By: Ashley Kehoe
You might know him as R.L. but to me, he’s always been Uncle Bob – and we’ve been buddies for as long as I can remember. Most childhood memories I have of my dad involve my Uncle Bob in one way or another. Along with my dad, he taught me that the first thing you should always do when you arrive at a hotel is jump on the bed, that it’s not a real holiday unless you’re lighting off illegal fireworks in the street, that speed limits are really just suggestions, and that the proper way to tuck someone in at bedtime is “snug as a bug in a rug” – which is what earned him his nickname of “Uncle Bug” for the better part of my childhood.
In more recent years, Uncle Bob and I have become buddies in adulthood, and growing up without my dad, that’s meant more to me than I can express. He’s talked me through all kinds of major life decisions like transferring colleges, negotiating my first big kid job, almost buying a house, starting and ending relationships, and moving halfway across the country – twice. Despite what he would probably refer to as my garbage taste in music, he’s tried his hardest to teach me about rock and roll – especially the blues – and he’s counseled me through the sometimes heart-wrenching reality of being a Cubs fan, usually with a lot of crappy stadium beer. Together, we’ve been on beach vacations with both our families, watched the Blackhawks win a playoff game at the United Center, laughed our asses off at standup comedy shows, seen the Allman Brothers on tour at the Chicago Theater, touched the actual Stanley Cup, and snuck onto the party deck to watch the Cubs play at iconic Fenway Park in Boston. He’s treated me more like a daughter and a friend than a niece, and I never could’ve taken on this project without him.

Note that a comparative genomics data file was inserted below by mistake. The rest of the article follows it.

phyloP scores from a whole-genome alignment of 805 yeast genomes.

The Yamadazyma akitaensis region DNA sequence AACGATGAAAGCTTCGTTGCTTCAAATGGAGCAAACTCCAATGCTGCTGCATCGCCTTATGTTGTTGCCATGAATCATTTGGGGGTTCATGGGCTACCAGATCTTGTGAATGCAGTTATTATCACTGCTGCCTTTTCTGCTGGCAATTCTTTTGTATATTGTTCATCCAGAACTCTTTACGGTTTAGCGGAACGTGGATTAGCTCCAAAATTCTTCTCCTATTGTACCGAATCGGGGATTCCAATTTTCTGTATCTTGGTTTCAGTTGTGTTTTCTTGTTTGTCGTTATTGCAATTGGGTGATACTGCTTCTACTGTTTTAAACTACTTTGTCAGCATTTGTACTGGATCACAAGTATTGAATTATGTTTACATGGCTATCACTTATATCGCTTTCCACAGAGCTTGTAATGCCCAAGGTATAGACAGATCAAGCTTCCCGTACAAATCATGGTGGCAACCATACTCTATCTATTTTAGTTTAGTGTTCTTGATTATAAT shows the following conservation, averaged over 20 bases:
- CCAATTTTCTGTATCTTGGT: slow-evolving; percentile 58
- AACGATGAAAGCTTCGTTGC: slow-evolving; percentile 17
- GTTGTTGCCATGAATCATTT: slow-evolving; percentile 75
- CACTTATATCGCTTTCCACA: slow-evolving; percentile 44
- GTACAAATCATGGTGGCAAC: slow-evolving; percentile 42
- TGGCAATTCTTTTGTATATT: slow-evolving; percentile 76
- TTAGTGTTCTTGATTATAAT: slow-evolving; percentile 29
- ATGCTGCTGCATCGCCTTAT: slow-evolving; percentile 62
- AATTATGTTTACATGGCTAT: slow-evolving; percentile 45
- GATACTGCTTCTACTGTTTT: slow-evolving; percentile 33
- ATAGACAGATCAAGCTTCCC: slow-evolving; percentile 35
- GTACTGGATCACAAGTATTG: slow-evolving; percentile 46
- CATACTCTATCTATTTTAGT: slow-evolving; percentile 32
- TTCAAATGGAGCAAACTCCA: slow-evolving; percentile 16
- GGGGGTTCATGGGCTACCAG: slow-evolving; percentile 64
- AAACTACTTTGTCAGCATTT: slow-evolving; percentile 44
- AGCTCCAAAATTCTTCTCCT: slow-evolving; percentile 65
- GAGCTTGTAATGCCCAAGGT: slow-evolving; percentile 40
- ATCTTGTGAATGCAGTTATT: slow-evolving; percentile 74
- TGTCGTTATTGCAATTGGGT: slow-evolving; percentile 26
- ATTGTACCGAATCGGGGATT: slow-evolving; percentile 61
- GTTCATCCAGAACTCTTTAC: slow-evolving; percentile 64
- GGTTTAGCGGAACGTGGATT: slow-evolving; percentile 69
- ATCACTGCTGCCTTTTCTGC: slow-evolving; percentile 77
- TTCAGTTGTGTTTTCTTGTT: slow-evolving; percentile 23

John Kehoe was my dad and R.L.’s older brother and lifelong best friend. He was one of those people who just makes every moment a little better, makes you laugh a little harder, and makes life seem like more of an adventure. When we lost him to leukemia in 1998, we experienced the loss in different ways at very different stages in our lives, but we’ve both spent the 17 years since trying to get back to how life was when he was still here. This project started as a way for us to exchange stories with each other and freeze our memories in time before they faded, but it quickly became much more than that.
These stories are our memories, but they’re also your memories. To you, my dad may have been something very different than he was to us – a childhood neighbor you played baseball with in the street, a big-hearted trouble-maker you got stoned with in high school, a college roommate who after many late nights and maybe even some illegal activity became a lifelong friend, a coworker at Down the Hatch – the bar where he met my mom and many of our close family friends to this day. My dad was also an older brother and a brother-in-law, an uncle, a nephew, a husband, a son, a prankster, a professional, a marathon runner, a grown-up goofball. That’s the point of this story, that John Kehoe was many things to many people, and this project is our way of celebrating that.
We hope our re-tellings of your childhood, adolescent, and twenty-or-thirty something adventures will take you back to another time, maybe one you haven’t revisited in a while. These stories are about my dad, but they’re also about what it was like to grow up in suburbia in the 1960s, come of age in the 1970s, and go from boyhood to fatherhood and everything in-between. We’re not entirely sure what these stories are about, but that’s the point, because you might – and that makes them worth sharing.